Extreme denoising was applied using Donohoe's wavelet shrinkage algorithm in an exploration of possible compression techniques, and we found that the refractive index and absorption coefficient values remained essentially unchanged even when only 20% of the original wavelet coefficients were stored.
Terahertz data has a high dimensionality - sometimes 512 time samples are ‘behind’ every pixel of a terahertz image. Some sort of processing needs to be carried out before pictures can be created. Typically parametric images are formed, using time or frequency based observations such as peak to peak time difference, or relative transmission. The two figures below show examples of such images. The left figure shows a cross section of a bird's skull, with images formed from (a) peak to peak time difference, and the relative transmission at (b) 1 THz and (c) 0.41 THz. The right figure is of the head of a marzipan pig, with images formed from (a) an optical photograph, (b) peak to peak time difference, and relative transmission at (c) 1 THz and (d) 0.31 THz.
The images above rely on the optical parameters of the sample in order to create a contrast between pixels of the image, and we developed this technique further using a short term Fourier transform (STFT), and a wide-band cross ambiguity function. The figure to the right shows the time domain and corresponding spectrogram for a terahertz pulse through free air (a) and through 2mm of nylon (b). The grey level represents the mutually normalised magnitude of the coefficient, with black indicating 1 and white indicating 0. Notice that the retardation of the pulse by the nylon is visible in the STFT spectrogram, as the larger coefficients (denoted by darker grey level) are further to the right than the reference pulse. The attenuation is also visible, as the coefficients are all smaller (lighter grey levels). Finally pulse broadening can be seen, as the widest part of the nylon pulse's STFT coefficients is wider than those of the reference pulse's STFT.
We show that the STFT with a normal window is a promising tool for the calculation of optical parameters, and may be especially of value in reflection imaging, where a joint time/frequency distribution enables frequency content to be examined at a specific time. The cross-ambiguity function showed itself to be capable of distinguishing between nylon and resin based on the optical parameters, however the results were not entirely consistent with traditional analyses, raising some questions over its reliability.
Terahertz pulsed imaging delivers data of a high dimensionality, which raises the possibility of clustering techniques to segment terahertz images into their constituent regions. Groups of pixels which are ‘similar’ in some way are clustered together, and an image may then be formed by the assignment of different colours or greyscale levels to these groups. These images may then either be used as an end in themselves, or alternatively could be used as a first step that highlights potential areas of interest for further analysis.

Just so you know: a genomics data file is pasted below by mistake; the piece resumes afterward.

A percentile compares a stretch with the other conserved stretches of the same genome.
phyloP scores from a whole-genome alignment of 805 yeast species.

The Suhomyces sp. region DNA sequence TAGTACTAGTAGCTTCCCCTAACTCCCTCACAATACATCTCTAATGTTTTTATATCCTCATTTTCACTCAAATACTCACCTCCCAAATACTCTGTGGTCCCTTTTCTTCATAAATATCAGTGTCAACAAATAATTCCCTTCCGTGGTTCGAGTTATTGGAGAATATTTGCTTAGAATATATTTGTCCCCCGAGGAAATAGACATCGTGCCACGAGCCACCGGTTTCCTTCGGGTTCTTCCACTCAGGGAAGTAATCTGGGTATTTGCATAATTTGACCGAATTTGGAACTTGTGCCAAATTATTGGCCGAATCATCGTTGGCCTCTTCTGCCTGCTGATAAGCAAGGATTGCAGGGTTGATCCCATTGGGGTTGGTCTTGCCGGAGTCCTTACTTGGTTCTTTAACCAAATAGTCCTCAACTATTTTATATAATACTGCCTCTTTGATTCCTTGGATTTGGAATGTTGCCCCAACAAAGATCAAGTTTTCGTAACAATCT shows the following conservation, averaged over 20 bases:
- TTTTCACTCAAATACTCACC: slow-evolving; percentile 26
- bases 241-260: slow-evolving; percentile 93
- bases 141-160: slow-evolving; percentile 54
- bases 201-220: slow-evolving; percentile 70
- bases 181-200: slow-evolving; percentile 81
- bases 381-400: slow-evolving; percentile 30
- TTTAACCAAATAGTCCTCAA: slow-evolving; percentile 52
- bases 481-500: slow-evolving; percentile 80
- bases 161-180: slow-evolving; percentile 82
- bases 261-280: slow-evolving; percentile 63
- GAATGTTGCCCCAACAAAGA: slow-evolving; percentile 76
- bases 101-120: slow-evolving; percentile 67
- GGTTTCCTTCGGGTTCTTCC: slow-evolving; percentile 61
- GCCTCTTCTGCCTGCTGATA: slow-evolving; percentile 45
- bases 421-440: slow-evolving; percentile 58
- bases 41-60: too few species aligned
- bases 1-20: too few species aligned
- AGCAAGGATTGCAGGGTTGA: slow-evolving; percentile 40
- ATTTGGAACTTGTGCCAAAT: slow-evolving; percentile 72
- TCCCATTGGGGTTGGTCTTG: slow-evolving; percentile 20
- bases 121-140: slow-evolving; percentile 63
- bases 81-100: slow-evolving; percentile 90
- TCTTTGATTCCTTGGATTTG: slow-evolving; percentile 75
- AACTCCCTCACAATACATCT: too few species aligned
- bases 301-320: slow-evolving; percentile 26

For this analysis, k-means clustering was applied to terahertz data, based on both high dimensional vectors formed from temporal, spectral, and combined domains, and on low dimensional vectors formed by extracting specific features such as absorption at a given frequency. The terahertz data used was synthetic transmission data of a slice of tooth, real transmission data of a slice of tooth, and real reflection data of three specially prepared phantoms made of painted stickers on TPX 1. Highlights of these results follow.
The figure below shows the results of the segmentation of the real slice of tooth, using k-means clustering on (b) the time series, (c) the FFT coefficients, and (d) a 3D feature vector. (a) shows a false colour relative amplitude picture for comparison. The white lines show the boundaries between the regions of the tooth extracted from the hand-segmented radiograph. Between 77% and 87% of pixels were correctly classified in this way (depending on clustering metric).
This process was repeated with the manufactured phantoms. The figure below shows a photograph (a) and hand-segmented ground truth (b) for the ‘foot’ phantom (top) and ‘rabbit’ phantom (bottom). Results for clustering are show in the figures (c), (d), and (e), corresponding to the time series, FFT coefficients, and a 3D feature vector as before. In this case 60 - 80% of the foot pixels were classified correctly, and 35-50% of the rabbit pixels were.
This exploration was highly speculative, but was nonetheless encouraging for the tooth transmission images. The phantoms faired less well, but these were designed to be imaged in transmission mode, while unfortunately time and machine constraints forced us to image them in reflection mode.
This research degree was jointly supervised by the School of Computing (within the vision group), and by Medical Physics (at the Centre of Medical Imaging Research, or CoMIR). Links to these research groups may be found at the bottom of the page. My supervisors were:
My research was funded by an award from the Engineering and Physical Sciences Research Council (EPSRC). For more information, visit their website (www.epsrc.ac.uk).<< eutony.net